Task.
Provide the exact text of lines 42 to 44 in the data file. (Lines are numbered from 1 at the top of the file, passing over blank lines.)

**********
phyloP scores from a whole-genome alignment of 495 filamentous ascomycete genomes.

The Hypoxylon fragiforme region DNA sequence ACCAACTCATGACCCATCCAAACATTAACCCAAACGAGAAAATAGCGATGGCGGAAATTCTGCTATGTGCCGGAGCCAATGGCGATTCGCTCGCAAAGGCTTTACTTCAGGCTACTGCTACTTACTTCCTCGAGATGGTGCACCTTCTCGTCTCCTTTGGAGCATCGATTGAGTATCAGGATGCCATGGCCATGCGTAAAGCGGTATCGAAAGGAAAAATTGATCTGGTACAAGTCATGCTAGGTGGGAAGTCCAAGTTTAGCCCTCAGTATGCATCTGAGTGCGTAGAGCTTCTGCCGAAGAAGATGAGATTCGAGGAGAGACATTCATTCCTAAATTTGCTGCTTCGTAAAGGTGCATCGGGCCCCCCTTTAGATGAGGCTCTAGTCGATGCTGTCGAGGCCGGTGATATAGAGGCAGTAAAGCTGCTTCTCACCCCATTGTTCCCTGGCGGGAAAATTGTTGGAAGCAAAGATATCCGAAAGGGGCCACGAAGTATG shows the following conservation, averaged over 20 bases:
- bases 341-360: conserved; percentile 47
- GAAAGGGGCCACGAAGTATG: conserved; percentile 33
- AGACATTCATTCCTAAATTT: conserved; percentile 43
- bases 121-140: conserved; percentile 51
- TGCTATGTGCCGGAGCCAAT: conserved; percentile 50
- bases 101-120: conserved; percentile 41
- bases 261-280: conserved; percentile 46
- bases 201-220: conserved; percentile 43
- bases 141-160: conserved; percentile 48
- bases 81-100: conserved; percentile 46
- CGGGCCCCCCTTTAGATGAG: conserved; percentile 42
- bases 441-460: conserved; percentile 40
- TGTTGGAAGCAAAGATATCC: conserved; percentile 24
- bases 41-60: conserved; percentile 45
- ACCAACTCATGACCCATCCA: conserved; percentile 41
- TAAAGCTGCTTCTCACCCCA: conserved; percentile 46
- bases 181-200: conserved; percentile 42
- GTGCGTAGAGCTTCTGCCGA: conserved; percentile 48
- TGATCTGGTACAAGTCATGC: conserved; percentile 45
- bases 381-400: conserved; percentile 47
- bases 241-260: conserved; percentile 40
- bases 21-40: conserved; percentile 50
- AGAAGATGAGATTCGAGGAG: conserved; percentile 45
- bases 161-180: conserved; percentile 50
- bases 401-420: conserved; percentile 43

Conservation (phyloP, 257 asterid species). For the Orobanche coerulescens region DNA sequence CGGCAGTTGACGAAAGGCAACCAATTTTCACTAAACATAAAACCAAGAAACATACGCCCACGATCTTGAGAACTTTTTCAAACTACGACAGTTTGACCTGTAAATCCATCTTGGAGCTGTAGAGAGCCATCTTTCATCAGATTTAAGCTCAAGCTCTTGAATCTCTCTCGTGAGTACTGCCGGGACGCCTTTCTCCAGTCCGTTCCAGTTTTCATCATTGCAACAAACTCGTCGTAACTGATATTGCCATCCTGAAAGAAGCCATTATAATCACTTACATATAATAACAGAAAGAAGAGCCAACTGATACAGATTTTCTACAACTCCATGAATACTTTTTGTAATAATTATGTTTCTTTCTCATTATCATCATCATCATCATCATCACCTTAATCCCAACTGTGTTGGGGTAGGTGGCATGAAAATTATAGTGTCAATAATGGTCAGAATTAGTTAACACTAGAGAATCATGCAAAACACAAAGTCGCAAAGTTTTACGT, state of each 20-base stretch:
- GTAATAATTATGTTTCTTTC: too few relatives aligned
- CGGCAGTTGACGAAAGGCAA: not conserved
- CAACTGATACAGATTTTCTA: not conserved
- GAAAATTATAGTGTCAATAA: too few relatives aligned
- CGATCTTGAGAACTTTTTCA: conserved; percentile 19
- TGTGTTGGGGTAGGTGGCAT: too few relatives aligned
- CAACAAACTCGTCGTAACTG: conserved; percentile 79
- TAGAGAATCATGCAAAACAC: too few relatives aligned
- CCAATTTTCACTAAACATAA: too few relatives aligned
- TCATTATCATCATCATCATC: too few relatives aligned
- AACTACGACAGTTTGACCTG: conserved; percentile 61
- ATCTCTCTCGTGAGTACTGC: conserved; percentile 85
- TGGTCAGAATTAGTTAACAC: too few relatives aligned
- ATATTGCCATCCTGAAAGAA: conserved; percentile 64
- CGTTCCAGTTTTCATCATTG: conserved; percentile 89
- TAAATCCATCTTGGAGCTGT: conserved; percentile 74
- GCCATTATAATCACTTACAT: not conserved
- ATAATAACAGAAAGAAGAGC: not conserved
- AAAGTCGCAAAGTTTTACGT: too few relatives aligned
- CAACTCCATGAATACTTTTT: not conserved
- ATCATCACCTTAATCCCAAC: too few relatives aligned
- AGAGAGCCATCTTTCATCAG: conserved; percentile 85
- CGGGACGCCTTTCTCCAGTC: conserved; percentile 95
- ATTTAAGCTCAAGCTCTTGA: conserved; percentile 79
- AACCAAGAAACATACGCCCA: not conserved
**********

- ATATTGCCATCCTGAAAGAA: conserved; percentile 64
- CGTTCCAGTTTTCATCATTG: conserved; percentile 89
- TAAATCCATCTTGGAGCTGT: conserved; percentile 74